From Wikipedia, the free encyclopedia
The colon (":") is a punctuation mark, visually consisting of two equally sized dots centered on the same vertical line.
As with many other punctuation marks, the usage of colon varies among languages and, for a given language, among historical periods. As a rule of thumb, however, a colon informs the reader that what follows proves, clarifies, explains, or simply enumerates elements of what is referred to before.
The following classification of the functions that a colon may have, given by Luca Serianni for Italian usage, is generally valid for English and many other languages:
- syntactical-deductive: introduces the logical consequence, or effect, of a fact stated before
- syntactical-descriptive: introduces a description; in particular, explicits the elements of a set
- appositive: introduces a sentence with the role of apposition with respect to the previous one
- segmental: introduces a direct speech, in combination with quotation marks and dashes.
This last was once a common means of indicating an unmarked quotation on the same line (from the Fowlers' grammar book, The King's English)
- Benjamin Franklin proclaimed the virtue of frugality:— A penny saved is a penny earned.
A colon may also be used for the following:
- introduction of a definition
- A: the first letter in the Latin alphabet
- Hypernym of a word: a word having a wider meaning than the given one; e.g. vehicle is a hypernym of car
- separation of the chapter and the verse number(s) indication in many references to religious scriptures, and also epic poems; it was also used for chapter numbers in roman numerals
- John 3:14–16 (or John iii:14–16) (cf. chapters and verses of the Bible)
- The Qur'an, Sura 5:18
- separation when reporting time of the day (cf. ISO 8601)
- The concert finished at 23:45
- This file was last modified today at 11:15:05
- separation of a title and the corresponding subtitle
- Star Wars Episode IV: A New Hope
- separation of clauses in a periodic sentence
In English, a colon may be followed either by a capital letter or by a lower case letter, as the author prefers (unless a capital letter is necessary for a proper noun). No particular consistency is required within a given text, although it is assumed that use of both capital letters and lower case letters after colons, in a single given text, would serve some purpose in communicating the author's desired meaning, rather than simply reflecting carelessness.
Conventions and non-English languages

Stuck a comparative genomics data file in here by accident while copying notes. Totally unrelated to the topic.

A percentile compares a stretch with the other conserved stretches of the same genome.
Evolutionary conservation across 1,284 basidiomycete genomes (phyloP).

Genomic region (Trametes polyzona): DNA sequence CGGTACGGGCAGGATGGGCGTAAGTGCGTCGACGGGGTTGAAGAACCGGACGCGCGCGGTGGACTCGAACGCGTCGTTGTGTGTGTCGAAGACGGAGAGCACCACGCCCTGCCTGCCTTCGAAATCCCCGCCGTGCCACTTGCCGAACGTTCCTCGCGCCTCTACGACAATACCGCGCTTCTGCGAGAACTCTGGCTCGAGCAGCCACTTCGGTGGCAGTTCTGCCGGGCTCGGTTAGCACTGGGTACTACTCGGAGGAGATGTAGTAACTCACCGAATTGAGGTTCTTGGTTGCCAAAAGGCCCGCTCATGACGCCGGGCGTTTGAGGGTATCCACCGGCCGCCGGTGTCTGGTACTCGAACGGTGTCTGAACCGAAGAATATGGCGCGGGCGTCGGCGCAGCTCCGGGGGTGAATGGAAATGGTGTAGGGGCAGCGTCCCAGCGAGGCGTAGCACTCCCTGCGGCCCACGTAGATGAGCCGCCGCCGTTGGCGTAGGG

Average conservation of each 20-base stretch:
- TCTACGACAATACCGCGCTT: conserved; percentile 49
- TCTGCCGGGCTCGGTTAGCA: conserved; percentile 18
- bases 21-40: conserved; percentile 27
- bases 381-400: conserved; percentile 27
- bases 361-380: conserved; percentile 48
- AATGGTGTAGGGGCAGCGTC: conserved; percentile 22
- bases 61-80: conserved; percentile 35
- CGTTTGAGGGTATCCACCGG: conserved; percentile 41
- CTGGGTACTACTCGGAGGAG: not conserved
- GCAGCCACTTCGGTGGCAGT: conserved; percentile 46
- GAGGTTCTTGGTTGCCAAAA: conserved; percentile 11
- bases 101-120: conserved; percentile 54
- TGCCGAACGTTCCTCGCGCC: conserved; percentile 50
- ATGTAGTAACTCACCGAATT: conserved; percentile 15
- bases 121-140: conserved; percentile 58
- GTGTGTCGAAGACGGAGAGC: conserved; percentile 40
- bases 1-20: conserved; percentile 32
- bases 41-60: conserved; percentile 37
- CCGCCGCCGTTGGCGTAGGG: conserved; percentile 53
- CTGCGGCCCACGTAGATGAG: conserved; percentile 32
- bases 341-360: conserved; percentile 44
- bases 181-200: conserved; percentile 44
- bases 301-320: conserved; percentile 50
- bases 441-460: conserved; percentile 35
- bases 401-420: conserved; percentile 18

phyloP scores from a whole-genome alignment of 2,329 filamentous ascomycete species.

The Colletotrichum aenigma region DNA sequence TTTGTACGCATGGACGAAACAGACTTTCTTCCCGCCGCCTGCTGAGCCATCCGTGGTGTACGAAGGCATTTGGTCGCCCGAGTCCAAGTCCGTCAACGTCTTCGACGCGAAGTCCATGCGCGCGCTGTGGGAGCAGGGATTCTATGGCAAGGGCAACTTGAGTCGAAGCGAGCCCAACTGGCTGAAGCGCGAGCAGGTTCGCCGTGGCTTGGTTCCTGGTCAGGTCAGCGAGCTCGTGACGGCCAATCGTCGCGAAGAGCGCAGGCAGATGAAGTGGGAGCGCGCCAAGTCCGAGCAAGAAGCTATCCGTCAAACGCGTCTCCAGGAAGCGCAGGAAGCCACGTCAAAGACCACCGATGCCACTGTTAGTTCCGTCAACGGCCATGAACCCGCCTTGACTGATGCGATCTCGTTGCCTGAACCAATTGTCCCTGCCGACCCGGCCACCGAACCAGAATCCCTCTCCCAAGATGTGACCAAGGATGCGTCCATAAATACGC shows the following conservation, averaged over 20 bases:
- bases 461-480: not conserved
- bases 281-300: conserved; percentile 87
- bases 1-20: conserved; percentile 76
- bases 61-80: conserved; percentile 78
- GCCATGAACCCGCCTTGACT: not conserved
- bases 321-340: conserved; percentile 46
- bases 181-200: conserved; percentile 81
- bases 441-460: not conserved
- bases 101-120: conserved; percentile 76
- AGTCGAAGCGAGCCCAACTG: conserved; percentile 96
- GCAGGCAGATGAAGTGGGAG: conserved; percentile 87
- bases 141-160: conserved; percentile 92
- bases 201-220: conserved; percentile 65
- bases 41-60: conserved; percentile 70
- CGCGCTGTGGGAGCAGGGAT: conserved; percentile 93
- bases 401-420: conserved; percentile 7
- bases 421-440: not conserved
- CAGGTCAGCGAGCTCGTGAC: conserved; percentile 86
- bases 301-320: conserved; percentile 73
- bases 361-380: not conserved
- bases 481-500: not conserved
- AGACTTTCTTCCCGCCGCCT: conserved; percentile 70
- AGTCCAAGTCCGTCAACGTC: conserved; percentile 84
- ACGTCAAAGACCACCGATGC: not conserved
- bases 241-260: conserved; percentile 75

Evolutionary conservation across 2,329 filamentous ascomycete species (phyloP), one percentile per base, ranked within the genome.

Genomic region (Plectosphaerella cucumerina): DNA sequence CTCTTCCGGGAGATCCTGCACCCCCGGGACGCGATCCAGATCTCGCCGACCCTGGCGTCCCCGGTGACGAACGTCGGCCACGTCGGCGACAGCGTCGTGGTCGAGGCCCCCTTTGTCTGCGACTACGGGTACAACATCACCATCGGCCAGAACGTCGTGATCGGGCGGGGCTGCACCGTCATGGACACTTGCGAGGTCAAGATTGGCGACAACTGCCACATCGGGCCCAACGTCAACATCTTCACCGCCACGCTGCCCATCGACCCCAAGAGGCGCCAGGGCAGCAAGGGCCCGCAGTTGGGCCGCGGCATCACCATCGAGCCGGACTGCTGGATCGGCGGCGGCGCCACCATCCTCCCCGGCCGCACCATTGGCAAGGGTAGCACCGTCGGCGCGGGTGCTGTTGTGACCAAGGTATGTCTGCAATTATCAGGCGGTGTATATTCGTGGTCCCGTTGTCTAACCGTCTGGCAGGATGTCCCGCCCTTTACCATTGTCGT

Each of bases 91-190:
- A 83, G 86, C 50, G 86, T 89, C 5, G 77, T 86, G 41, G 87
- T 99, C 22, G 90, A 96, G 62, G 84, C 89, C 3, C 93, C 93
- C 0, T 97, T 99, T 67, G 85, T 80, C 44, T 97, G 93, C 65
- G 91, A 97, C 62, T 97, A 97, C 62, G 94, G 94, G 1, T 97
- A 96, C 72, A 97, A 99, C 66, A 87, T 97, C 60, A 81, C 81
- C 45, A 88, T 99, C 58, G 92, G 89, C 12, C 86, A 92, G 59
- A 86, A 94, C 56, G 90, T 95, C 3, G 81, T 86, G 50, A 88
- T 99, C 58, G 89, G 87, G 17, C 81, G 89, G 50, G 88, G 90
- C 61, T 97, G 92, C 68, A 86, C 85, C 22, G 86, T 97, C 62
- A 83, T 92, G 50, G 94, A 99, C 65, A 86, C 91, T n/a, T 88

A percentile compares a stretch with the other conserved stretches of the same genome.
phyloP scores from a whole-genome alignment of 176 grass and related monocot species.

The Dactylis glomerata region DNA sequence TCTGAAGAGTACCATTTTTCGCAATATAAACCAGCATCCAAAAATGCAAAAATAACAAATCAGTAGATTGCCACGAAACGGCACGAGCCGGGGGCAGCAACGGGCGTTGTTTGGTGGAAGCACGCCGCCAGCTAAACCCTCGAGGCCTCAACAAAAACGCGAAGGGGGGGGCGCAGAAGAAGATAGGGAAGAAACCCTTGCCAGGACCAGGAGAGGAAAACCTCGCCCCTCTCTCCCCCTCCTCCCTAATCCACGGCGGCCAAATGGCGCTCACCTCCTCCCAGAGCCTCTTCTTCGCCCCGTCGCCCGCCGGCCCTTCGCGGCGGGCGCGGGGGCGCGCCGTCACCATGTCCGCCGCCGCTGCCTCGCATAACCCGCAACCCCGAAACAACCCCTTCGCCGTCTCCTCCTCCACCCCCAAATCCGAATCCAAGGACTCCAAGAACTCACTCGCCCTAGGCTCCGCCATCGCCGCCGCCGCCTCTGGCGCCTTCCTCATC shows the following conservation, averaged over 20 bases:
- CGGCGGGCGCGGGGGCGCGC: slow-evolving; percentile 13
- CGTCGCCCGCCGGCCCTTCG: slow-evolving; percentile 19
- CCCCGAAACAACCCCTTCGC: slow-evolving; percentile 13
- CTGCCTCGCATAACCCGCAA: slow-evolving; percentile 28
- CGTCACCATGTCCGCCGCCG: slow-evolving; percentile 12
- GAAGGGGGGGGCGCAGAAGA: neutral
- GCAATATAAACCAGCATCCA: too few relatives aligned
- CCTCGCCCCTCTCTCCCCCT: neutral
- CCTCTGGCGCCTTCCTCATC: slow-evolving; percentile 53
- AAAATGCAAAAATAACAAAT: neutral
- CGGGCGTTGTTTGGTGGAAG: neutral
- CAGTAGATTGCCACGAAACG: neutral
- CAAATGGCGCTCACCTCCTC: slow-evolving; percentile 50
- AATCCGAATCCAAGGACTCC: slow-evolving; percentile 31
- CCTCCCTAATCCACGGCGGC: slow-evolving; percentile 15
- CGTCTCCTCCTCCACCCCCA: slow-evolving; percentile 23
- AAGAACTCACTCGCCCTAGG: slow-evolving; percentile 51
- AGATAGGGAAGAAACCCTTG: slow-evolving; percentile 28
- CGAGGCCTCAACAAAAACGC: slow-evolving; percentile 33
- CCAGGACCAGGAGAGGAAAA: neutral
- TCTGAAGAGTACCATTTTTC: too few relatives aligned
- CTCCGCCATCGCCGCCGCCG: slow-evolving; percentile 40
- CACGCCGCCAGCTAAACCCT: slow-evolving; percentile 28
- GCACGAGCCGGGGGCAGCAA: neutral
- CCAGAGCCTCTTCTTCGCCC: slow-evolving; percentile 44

In European languages the colon is usually followed by a lowercase letter (again, unless the uppercase is due to other reasons, such as a proper noun). Exceptions are Dutch and German, where an uppercase letter must be used if the colon is followed by a complete sentence or a noun, although in all other cases a lowercase letter should be used.
No space is put before a colon, except in French.
In Finnish and Swedish, the colon can appear inside words in a manner similar to the English apostrophe, between a word (or abbreviation, especially an acronym) and its grammatical (mostly genitive) suffixes.
The colon is also used in mathematics, cartography, model building and other fields to denote a ratio or a scale, as in 3:1 (pronounced "three to one"). Unicode provides a distinct ratio character, Unicode U+2236 (∶) for mathematical usage.
In logic and, correspondingly, when describing the characterizing property of a set, it is used as an alternative to a vertical bar, to mean "such that". Example:
S is the set of (all and only) x in such that x is greater than 1 and smaller than 3
In many non-Anglophone countries the colon is used as a division sign: "a divided by b" is written as a : b.
The combination with an equal sign, , is used for definitions.
A special triangular colon symbol is used in IPA to indicate that the preceding sound is long. Its form is that of two triangles, each a bit larger than a point of a standard colon, pointing toward each other. It is available in Unicode as modifier letter triangular colon, Unicode U+02D0 (ː). A regular colon is often used as a fallback when this character is not available.
In computing, the colon character is represented by ASCII code 58, and is located at Unicode code-point U+003A. The full-width (double-byte) equivalent, ：, is located at Unicode code point U+FF1A.
The colon is a special character in URLs, computer programming languages, and in the path representation of several file systems.
In online chats and in email, a colon, or multiple colons, is sometimes used to denote an action or emote. For example, if someone pokes someone else, he might simply send :poke: (or ::poke::, :: poke ::, etc.) to the other person. Colons might also be used for sounds. Compare to the use of the asterisk.
- ^ Serianni, Luca; Castelvecchi, Alberto (1988). Grammatica italiana. Italiano comune e lingua letteraria. Suoni, forme, costrutti (in Italian). Turin: UTET. ISBN 88-02-04154-7.
- ^ http://taaladvies.net/taal/advies/vraag/392/
- ^ Lexique des règles typographiques en usage à l'Imprimerie nationale, ISBN 2-7433-0482-0